More MS news articles for February 2001

Studies: No Vaccine, MS Link

By Stephanie Nano
Associated Press Writer
Wednesday, January 31, 2001; 5:00 PM

Can a hepatitis B shot cause multiple sclerosis? Despite a lack of scientific evidence, fears of such a link have worried some doctors, parents and patients for years.

Now researchers say there is nothing to worry about.

The vaccine that protects against liver disease doesn't cause multiple sclerosis in healthy people, and doesn't trigger flare-ups in MS patients, according to two studies in Thursday's New England Journal of Medicine.

"I think with the evidence we have now, it is safe, as safe as any other vaccines," said Dr. Alberto Ascherio of Harvard School of Public Health, who led one of the studies. "I don't see why it shouldn't be continued."

Hepatitis B is a potentially deadly virus that can lead to cirrhosis and liver cancer. It is transmitted through blood, bodily fluids, shared needles and from mother to child. The Centers for Disease Control and Prevention estimates 1.25 million Americans have chronic hepatitis B infections.

The hepatitis B vaccine, available since 1982, has been recommended for infants since 1991, and most states require vaccination before children start school. An estimated 20 million Americans have gotten the shots, including health care workers.

Yet questions have lingered about its safety.

An article in the New England Journal of Medicine in September warned that doctors should give the shots only to MS patients who are at substantial risk of exposure because of reports that the vaccine may trigger MS.

In 1998, the French government halted a major vaccination program because of fears that the shots cause neurological disorders, including multiple sclerosis.

That decision prompted the research reported Thursday. Both studies were sponsored by drug companies that make vaccines.

The results provide "valid scientific information that continues to show the safety of this vaccine," said Dr. Harold S. Margolis, chief of the CDC's hepatitis branch, who was not involved in the research.

The Harvard researchers looked at whether the vaccine can cause MS in healthy people. They culled MS patients from two studies of nurses and looked at their vaccination records. They compared 192 nurses who have MS to 645 nurses who did not have the illness.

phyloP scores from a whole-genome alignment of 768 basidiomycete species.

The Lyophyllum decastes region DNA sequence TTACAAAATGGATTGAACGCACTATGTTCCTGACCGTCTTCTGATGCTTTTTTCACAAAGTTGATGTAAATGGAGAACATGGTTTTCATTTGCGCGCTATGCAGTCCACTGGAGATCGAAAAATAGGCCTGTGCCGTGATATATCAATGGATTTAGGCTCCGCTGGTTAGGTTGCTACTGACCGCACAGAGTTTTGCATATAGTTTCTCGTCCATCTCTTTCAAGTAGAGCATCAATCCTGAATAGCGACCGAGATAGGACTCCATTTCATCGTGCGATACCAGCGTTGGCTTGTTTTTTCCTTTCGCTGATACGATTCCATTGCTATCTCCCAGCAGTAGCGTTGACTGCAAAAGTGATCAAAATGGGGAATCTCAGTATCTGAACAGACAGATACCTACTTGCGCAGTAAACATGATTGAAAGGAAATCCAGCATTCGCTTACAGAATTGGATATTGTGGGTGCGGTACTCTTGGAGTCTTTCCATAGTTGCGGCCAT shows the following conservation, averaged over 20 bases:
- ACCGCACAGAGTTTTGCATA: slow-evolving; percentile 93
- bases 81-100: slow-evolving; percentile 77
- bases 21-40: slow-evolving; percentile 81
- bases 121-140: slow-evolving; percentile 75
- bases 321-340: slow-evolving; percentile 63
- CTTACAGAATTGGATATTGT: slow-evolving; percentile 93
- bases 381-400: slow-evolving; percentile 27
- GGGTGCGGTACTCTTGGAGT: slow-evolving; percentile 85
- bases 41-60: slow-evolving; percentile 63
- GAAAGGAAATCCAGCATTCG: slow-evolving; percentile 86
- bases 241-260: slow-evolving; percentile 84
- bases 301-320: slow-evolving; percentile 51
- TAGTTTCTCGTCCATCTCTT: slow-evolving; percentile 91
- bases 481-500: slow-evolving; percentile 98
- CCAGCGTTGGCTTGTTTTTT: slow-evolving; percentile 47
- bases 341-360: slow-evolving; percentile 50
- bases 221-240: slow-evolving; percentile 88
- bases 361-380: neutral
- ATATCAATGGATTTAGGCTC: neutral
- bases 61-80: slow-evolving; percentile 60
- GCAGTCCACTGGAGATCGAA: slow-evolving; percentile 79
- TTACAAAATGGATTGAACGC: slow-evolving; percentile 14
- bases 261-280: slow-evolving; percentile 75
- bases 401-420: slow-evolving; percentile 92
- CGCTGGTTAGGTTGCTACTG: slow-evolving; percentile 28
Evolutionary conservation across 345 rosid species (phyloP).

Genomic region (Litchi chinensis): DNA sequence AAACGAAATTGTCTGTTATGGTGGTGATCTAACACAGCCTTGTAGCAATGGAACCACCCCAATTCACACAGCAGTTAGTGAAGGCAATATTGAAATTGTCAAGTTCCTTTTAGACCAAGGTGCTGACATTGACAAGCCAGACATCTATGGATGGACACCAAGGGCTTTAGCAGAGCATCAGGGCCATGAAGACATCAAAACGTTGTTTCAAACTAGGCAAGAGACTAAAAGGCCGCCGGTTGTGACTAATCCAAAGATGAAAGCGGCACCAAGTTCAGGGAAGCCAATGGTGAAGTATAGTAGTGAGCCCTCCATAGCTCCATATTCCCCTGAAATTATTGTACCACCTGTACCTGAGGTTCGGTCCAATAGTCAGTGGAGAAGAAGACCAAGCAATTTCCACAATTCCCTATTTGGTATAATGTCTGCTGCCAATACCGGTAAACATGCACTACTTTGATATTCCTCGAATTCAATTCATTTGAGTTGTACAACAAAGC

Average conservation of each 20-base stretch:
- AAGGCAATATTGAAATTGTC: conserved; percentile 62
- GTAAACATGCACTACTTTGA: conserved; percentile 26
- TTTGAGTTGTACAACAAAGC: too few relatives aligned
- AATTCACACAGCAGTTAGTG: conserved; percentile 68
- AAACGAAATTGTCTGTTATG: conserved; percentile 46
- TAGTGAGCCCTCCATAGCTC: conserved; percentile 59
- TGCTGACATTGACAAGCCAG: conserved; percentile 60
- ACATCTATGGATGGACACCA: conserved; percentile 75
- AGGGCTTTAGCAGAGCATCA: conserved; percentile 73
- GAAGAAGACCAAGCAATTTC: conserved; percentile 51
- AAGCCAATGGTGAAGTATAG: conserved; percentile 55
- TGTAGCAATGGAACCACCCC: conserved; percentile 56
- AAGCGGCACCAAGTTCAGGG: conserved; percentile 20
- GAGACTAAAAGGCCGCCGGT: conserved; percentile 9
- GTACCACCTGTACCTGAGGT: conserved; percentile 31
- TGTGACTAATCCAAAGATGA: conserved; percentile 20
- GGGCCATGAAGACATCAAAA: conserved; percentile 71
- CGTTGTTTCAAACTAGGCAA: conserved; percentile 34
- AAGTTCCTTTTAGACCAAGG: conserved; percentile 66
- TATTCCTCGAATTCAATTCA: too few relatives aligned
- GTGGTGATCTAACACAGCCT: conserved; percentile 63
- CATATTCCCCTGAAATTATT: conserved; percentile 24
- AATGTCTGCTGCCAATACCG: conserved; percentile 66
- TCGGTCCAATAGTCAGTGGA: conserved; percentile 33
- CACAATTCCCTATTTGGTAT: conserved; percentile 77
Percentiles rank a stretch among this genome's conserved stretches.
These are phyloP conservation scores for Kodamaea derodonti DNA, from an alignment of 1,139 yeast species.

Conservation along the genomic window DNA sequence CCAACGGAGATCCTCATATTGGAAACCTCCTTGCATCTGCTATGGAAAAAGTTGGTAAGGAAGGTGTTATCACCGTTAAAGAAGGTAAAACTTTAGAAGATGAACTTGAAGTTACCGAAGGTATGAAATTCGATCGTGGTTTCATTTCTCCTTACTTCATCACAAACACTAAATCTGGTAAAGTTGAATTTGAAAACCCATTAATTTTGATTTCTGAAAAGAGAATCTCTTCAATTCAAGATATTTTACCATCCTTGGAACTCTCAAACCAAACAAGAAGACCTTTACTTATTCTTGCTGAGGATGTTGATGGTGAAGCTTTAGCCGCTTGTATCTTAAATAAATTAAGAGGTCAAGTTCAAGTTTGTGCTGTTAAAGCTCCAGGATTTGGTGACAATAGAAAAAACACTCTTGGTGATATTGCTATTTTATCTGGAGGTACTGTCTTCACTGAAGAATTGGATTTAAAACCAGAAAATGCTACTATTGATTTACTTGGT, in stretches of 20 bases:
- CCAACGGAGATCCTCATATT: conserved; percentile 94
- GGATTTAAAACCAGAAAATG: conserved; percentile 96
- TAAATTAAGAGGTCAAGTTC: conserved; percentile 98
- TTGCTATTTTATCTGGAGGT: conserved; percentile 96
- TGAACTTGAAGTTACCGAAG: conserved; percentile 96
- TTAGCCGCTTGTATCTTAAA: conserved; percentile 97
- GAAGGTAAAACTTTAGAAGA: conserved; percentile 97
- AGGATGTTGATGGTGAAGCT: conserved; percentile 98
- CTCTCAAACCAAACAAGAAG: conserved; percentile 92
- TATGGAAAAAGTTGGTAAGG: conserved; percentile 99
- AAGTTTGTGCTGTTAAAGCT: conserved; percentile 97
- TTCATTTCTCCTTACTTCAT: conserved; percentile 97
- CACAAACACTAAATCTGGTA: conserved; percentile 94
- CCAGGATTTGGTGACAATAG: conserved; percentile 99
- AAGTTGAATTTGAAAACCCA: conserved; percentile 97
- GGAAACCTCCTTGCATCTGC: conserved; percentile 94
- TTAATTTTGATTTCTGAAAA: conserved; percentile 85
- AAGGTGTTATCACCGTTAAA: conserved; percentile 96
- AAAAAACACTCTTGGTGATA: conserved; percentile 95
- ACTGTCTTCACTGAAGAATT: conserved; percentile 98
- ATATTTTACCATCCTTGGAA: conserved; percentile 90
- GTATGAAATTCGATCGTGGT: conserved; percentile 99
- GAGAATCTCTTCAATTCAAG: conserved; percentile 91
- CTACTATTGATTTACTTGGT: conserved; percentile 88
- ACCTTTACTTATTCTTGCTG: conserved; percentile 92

They found that the vaccinated women in each group were at no more risk for developing MS than those who were not vaccinated.

The second study looked at whether vaccinations, including hepatitis B, tetanus and flu, trigger a flare-up of symptoms in MS patients. Researchers studied 643 MS patients in Europe who had suffered their first relapse in at least a year. Multiple sclerosis, which attacks the central nervous system, has no known cause and its symptoms can come and go.

The researchers concluded that vaccination does not appear to increase the risk of relapse.

"There was not even a little hint that something is going on. For me, the books are closed with respect to this issue," said Samy Suissa of McGill University in Montreal, one of the researchers.

Drs. Bruce G. Gellin and William Schaffner of Vanderbilt University School of Medicine wrote in an accompanying editorial: "The results of these studies should provide reassurance to recipients of these vaccines, to patients with multiple sclerosis, and to their patients."

On the Net:

New England Journal of Medicine:

Centers for Disease Control:

American Liver Foundation:

The National Multiple Sclerosis Society:

© 2001 The Associated Press